I think TDI is a great idea. Steve Keen advocates this too. However, in the absence of any action to control the tsunami of foreign/Chinese money entering Auckland property market, then TDI’s are just a cruel perverse joke played by the government on aspiring home owner Kiwis working and living in Auckland. They’ll get smashed twice. No chance of competing with Chinese money Auckland, and they’ll have to watch their investments in the provinces decline in value.

I don't think most of the country would be affected at all by a 5:1 debt to income requirement. There are plenty of cash flow positive rentals and an $80K household income would allow you to borrow $400K to buy a $500k house. Plenty of places with median prices well below that. This is aimed fair and square at Auckland!

But Auckland is dominated by Chinese money coming from abroad, TDI’s won’t have much effect. On the street where I grew up in Tauranga Sunny Bay Road there was a house that sold a few weeks ago for 610. A phenomenal price for a house that I guessed would go for no more than 530. Unless you’re buying in Eketahuna I think prices are higher than you imagine.

Yes the DTI should have been standard year's ago. It still shocks me how lacks NZ is, like not requiring a full builders report before buying a property, again that's standard practice in the UK.

Though I do very much agree with you that there is a large amount of criminal activity going on that's led to this housing mess. How the NZ powers that be can just let this continue, when other world leaders and bank are able to take a stand, will become more obvious in the next few months.

In terms of debt to income controls on investors. Would it look at their rental income or only salary income? If the former then it won't have any effect on the big professional inestors will it? Ie. Joe has 5 investment properties returning 150k income per annum. If debt to income ratio is 5:1 then he could buy yet another property with a 750k mortgage

Bingo. The clarity around this is very vague indeed. But if Jonny and Billy are open to the idea then one can imagine a Swiss cheese of holes to still exploit

Even without holes, fraud can happen. Who would have the time and energy to properly verify income statements?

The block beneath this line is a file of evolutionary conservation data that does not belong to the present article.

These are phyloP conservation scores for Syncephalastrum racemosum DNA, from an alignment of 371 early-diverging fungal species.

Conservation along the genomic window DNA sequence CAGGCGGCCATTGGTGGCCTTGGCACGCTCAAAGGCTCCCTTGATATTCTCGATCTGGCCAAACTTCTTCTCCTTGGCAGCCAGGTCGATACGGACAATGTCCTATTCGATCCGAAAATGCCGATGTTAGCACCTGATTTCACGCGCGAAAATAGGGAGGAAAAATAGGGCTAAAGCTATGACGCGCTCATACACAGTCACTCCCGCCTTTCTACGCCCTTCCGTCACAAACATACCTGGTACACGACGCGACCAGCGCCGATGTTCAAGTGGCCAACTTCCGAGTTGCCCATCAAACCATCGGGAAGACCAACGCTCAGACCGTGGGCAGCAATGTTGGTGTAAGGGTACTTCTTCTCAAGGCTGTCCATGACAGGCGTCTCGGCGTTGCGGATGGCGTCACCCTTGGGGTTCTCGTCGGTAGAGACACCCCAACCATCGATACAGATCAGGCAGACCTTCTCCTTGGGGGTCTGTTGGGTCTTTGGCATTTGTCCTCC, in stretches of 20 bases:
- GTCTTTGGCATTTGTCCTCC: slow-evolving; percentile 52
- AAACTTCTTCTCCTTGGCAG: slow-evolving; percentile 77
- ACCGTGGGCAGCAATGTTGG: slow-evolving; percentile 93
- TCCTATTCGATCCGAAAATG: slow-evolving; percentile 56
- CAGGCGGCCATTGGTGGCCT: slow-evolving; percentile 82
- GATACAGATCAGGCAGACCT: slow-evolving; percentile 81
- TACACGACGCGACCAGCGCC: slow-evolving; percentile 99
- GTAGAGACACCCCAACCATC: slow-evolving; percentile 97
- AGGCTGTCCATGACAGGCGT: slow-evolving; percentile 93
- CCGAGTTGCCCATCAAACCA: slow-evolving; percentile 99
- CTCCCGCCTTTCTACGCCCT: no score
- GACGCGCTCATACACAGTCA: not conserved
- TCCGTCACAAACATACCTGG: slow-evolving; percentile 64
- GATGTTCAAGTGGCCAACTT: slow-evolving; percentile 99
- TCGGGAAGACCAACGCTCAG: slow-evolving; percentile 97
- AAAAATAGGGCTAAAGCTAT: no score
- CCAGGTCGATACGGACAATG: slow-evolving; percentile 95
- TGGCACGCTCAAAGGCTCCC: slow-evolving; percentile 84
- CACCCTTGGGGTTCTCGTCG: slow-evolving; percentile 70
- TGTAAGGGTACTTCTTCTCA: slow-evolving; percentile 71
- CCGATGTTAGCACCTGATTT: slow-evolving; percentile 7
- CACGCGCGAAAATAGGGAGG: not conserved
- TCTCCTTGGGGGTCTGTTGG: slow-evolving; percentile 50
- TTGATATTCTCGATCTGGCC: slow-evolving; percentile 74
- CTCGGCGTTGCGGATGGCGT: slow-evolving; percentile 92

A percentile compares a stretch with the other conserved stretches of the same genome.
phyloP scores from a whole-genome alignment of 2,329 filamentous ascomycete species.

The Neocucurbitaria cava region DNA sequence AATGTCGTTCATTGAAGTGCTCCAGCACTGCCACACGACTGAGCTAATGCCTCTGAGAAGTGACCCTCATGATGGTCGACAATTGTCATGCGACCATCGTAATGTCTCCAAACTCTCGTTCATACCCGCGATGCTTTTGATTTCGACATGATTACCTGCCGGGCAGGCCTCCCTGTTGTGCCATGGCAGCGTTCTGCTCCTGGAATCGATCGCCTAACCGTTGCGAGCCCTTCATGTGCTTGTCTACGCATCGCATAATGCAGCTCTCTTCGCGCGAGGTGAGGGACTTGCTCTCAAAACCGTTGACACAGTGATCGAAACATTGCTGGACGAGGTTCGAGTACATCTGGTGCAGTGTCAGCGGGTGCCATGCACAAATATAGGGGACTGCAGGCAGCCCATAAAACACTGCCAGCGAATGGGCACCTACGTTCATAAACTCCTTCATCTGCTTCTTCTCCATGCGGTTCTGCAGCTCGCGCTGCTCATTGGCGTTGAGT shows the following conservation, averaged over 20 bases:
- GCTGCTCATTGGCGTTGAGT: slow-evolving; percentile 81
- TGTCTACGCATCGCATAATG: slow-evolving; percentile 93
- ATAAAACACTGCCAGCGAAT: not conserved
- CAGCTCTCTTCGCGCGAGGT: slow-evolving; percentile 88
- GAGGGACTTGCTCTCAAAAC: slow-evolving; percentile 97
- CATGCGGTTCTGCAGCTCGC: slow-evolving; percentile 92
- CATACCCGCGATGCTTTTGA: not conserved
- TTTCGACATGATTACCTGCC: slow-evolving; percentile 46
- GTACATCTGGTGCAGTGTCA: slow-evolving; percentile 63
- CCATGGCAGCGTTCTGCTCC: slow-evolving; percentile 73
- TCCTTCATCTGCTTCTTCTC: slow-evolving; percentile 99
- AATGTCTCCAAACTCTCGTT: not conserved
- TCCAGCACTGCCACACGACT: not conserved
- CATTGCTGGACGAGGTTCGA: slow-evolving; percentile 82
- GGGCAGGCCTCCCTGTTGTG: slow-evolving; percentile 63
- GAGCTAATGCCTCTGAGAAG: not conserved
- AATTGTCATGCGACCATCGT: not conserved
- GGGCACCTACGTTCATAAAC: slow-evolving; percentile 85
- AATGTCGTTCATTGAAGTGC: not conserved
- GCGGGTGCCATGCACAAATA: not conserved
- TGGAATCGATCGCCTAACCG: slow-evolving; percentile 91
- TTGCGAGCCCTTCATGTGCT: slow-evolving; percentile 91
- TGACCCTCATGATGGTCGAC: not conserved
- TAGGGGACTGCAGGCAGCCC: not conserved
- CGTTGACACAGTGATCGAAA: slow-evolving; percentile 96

Umm, IRD? Yes fraud can happen, but a law must be put in place first to define any activity fraudulent or not

Fair enough but would depend on how much Joe owes already. Borrowing $750K to buy a rental in Auckland would lower your net annual income by about $10K so harder to get under a 5:1 threshold.
I don't think that anyone would give a rats if Joe lost the lot and it seems more and more likely that the negative gearing rorters will be the target by the RB and possibly (hopefully) government.

Good points. My gut feeling is that it feels like it could be a good initiative that could take a bit of heat out of the market, if not really kick it in the guts...

Hypothetical scenario. Family trust owns 2 houses with 50K of debt.

Total rent: $47,580
Total debt: $50,000
Settlors income: $90,000
Total income = settlors income + rent = $137,580
TDI = 137580 : 47580 = 1 : 0.35
I think the hypothetical debt loading is way light, so the trust is in better shape than most. Imagine the trust wants to buy a house in Tauranga. Because they sure as heck don’t have a chance of buying a house in Auckland.
House in Tauranga 650K with a gross rent of 410 p/w

New total rent: $68,900
New total debt: $700,000
Settlors income: $90,000
Total income = settlors income + rent = $158,900
TDI = 158900 : 700000 = 1: 4.40

I think this policy would do nothing to Auckland but smash the provinces.

You forgot to adjust the total income for interest payments, rates and insurance. The income in the Tauranga example should be reduced by about $30K. The point is that buying in the Auckland market would be far worse since the properties are cashflow negative with an 80% mortgage.
Try Whangarei; $350K purchase price, $280K mortgage, interest and outgoings $16K rent $18K=$2000 net income.
Can you explain properly how a 5:1 TDI would impact more in an area with 4:1 price to income ratio than one with a 10:1 ratio?

I was referring to gross not net income. You're right, if you're talking net income then the TDI would obviously be substantially higher meaning you can borrow less money.

Can you explain properly how a 5:1 TDI would impact more in an area with 4:1 price to income ratio than one with a 10:1 ratio?

Yes I can explain that. It's because in the area with nose bleed 10:1 price/income ratios (Kohimarama, St Heliers, Glendowie, Remuera, North Shore, etc) the vast majority of houses are being purchased by the Chinese or other foreigners. TDI's would do nothing to the price appreciation in these areas. Perhaps just knock out the piss-ant New Zealanders who are trying to compete. Remember the price is set at the margin.

Joe is unlikely to have five properties mortgage free though and is most likely already beyond the 5:1 ratio already so no new loan would be approved.

I am pretty sure they talk about Net income, that's the income that the banks use for their calculations when handing out a mortgage. Basing it on Gross income would be silly.

"English was again careful not to talk specifically about appointing Commissioners to run Auckland from Wellington, but the threat hung heavy in the air above his words."
If the govt was to do this then it would make the next govt election more direct: unconsulted densification against the property owners wishes vs the govt's desire for this open door immigration policy.
I think National would lose the next election if it came to that.
And with the council elections, those who originally voted for the unconsulted densification and extension of the mixed urban zoning can be voted out.